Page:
“René Girier, known as ‘René the cane,’ was a French hoodlum,” his Wikipedia France entry begins. In 1956, the infamous jewel thief accompanied Princess Charlotte, Duchess of Valentinois (known as “Mamou”) to the wedding of her son Prince Rainier III and the American movie star Grace Kelly.
On the eve of the wedding, an American guest and one of the bridesmaids announced that $58,000 worth of jewelry had been stolen from their rooms at the Hôtel de Paris. Attention turned to the mother-of-the-groom’s infamous companion, who had already published the first of his autobiographies, Dog of Life. Robert Lacey described the Edward Albee-esque festivities in his excellent 1994 biography of the princess, Grace.
“The jewel thefts in the Hôtel de Paris had enraged Rainier for a very personal reason, since his headstrong mother had moved on from her Italian doctor– Mamou had tried to shoot her lover during one of their romantic disputes– to strike up a series of bizarre relationships with criminals who had been paroled from prison. The princess had come to see it as her mission in life to give of herself to redeem these fallen men, and the companion whom she had brought to Grace’s wedding, dressed in a tight-fitting white uniform and accompanying her, officially as her chauffeur, was René Girier, a jewel thief who flaunted his walking stick and went by the name of ‘René la Canne.’
As news of the missing jewels circulated, ‘the Cane’ was the obvious suspect. He was on parole from a sentence for robbery, and Ranier insisted that he should leave the principality immediately. But Mamou refused to be parted from her chauffeur, and the row broke into the open when Prince Pierre joined battle on behalf of his son. At one of the prewedding receptions, the Kellys were amazed by the sight of the groom’s two elderly and long-separated parents quarreling bitterly in front of the entire party, exchanging none-too-subtle insults which, in the case of Prince Pierre, traded on the fact that his ex-wife had been born illegitimate.”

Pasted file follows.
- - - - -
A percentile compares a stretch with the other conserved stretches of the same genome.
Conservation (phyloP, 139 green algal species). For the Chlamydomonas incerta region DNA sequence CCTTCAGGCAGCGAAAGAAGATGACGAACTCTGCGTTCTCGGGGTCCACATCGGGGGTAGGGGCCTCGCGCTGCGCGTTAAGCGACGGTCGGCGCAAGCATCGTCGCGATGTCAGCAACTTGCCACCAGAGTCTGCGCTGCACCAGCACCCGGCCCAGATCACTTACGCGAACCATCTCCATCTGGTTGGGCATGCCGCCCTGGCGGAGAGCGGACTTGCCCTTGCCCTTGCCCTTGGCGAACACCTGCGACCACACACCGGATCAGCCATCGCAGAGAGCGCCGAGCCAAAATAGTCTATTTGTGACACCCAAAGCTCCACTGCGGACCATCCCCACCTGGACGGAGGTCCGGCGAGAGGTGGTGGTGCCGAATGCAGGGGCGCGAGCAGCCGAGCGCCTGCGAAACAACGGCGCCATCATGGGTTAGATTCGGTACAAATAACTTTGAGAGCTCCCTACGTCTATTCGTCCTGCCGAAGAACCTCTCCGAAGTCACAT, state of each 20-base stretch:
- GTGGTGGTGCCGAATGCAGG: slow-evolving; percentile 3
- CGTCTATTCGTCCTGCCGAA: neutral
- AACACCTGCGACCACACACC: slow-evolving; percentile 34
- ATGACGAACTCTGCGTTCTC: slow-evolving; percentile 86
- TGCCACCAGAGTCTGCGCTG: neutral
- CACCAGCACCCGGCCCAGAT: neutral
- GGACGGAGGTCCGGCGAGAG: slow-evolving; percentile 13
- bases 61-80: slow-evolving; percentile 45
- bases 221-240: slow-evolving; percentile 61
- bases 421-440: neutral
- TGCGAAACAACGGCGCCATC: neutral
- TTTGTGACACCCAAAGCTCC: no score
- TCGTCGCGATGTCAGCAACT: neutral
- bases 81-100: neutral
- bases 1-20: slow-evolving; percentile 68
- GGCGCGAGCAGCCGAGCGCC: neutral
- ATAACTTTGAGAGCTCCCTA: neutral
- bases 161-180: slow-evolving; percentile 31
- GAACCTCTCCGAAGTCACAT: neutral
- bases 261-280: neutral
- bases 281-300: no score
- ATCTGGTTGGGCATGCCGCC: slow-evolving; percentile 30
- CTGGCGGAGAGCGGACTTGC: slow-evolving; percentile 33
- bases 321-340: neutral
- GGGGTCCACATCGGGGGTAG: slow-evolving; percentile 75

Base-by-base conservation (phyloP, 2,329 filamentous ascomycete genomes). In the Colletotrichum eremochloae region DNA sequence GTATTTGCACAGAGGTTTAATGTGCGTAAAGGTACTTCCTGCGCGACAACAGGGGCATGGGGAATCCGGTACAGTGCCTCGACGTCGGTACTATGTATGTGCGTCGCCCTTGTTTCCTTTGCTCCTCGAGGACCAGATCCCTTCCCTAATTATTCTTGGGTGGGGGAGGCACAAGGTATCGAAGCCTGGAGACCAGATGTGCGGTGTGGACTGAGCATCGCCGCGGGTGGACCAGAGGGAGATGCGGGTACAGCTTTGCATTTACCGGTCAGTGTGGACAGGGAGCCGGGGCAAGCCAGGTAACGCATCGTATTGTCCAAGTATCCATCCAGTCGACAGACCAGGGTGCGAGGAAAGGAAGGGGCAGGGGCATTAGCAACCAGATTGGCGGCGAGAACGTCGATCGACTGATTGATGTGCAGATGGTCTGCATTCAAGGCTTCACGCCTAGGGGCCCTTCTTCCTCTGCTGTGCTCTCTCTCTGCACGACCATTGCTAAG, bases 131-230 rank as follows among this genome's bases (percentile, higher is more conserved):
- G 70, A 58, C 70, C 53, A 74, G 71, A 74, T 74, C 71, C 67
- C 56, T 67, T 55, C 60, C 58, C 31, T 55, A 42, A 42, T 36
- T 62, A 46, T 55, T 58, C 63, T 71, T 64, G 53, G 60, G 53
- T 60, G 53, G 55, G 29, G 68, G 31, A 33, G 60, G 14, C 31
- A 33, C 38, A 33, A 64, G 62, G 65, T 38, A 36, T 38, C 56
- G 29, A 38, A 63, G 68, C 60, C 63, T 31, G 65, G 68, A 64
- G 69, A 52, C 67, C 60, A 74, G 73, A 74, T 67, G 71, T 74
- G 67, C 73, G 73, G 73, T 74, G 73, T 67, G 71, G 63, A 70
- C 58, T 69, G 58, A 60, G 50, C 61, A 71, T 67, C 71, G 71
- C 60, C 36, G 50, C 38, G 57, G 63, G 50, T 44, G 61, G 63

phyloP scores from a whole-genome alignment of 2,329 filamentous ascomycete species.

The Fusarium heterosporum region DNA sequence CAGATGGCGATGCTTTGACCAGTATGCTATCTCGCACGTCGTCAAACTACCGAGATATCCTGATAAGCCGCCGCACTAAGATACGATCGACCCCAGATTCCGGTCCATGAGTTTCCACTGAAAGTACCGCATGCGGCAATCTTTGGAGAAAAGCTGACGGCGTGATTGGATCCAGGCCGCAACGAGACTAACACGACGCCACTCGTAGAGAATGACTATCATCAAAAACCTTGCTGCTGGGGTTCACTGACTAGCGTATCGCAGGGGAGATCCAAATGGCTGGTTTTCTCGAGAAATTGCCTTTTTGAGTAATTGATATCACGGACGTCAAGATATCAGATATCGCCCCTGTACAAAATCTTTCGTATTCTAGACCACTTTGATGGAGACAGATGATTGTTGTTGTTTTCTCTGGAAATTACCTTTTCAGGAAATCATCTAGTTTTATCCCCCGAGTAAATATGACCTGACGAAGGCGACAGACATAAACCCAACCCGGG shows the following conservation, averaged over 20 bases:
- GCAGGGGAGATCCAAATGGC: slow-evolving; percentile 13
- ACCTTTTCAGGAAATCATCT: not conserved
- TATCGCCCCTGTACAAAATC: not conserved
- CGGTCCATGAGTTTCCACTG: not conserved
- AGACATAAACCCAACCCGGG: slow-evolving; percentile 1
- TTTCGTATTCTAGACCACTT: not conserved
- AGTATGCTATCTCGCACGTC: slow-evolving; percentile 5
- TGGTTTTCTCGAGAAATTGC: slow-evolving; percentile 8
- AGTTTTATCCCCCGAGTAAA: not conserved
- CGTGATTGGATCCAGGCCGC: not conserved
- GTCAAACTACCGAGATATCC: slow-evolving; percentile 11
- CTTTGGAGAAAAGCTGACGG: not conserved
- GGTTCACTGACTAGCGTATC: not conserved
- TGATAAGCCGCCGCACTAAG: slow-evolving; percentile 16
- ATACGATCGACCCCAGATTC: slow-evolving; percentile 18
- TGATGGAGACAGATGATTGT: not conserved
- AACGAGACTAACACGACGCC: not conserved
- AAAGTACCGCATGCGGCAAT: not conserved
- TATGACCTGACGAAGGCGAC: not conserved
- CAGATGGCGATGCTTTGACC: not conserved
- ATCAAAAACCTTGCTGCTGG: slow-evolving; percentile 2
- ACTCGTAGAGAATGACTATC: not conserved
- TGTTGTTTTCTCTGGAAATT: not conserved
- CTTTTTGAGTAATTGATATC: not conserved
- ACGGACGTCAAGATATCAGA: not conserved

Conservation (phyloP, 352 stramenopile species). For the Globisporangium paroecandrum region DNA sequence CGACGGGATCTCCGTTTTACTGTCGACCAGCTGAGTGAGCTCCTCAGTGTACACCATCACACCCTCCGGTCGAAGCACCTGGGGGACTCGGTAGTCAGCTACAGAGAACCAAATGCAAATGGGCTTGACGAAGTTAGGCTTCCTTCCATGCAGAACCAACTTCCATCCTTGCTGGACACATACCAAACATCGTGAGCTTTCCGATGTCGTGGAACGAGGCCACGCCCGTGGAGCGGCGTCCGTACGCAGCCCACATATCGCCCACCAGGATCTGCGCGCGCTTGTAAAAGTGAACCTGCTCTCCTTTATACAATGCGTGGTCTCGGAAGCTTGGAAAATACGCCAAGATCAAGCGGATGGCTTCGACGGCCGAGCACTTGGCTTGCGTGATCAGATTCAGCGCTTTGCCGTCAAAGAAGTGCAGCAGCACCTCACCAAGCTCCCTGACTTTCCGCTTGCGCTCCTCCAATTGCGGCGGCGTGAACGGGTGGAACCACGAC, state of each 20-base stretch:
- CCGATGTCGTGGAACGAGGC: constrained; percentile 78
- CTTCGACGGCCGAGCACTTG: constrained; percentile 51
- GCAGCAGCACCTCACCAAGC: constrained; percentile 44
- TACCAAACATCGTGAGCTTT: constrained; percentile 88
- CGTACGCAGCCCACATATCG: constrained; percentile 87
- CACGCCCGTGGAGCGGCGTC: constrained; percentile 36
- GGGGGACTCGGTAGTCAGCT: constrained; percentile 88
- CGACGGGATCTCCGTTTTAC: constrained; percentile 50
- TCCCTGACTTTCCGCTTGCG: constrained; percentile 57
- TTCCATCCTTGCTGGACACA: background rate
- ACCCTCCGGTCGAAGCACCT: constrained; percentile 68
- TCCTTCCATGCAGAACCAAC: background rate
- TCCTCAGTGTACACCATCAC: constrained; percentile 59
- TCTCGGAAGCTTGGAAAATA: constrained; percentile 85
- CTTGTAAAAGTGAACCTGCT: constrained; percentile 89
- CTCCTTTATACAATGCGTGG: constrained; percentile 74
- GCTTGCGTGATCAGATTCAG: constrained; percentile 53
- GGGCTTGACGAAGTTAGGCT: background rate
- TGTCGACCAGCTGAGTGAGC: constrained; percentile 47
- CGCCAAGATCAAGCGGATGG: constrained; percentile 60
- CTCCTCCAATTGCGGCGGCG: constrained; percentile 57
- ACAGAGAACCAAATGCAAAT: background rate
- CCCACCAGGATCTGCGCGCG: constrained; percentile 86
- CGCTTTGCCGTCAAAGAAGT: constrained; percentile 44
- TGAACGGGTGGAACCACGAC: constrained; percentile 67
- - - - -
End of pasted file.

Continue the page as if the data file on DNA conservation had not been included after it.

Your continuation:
Grace, Robert Lacey, G.P. Putnam’s Sons, 1994.
“EAST PATERSON, NJ — The Grand Union chain, pioneer in outdoor supermarket vending, is resuming its automatic merchandising operation at the flagship shop here after a one-month interruption in the experiment.
Pilot models of the Grand Union Food-o-Mat are being tested, with and [sic] 11-battery machine scheduled to go into operation by the end of the month.
The Food-o-Mat, an invention of Lansing Shield, GU President, has been used as a non-coin device to speed the selection of goods within the store. Its principle is that of an inclined chute. When the consumer removes the bottom item, the next one slides into delivery position.
Coin Mechanism: These units are being adapted for coin operation. According to Carl Shaver, director of sales, the coin mechanisms will take any combination of coins– including pennies, nickels, dimes, quarters and half-dollars– for any purchase of up to 99 cents. It will take as many a four pennies.
Some of the units are refrigerated and some are not. The chain is currently running tests on canned goods, bakery items, and dairy products.”
The Billboard, “Grand Union Resumes Outdoor Vending Test,” p.85, June 10, 1957.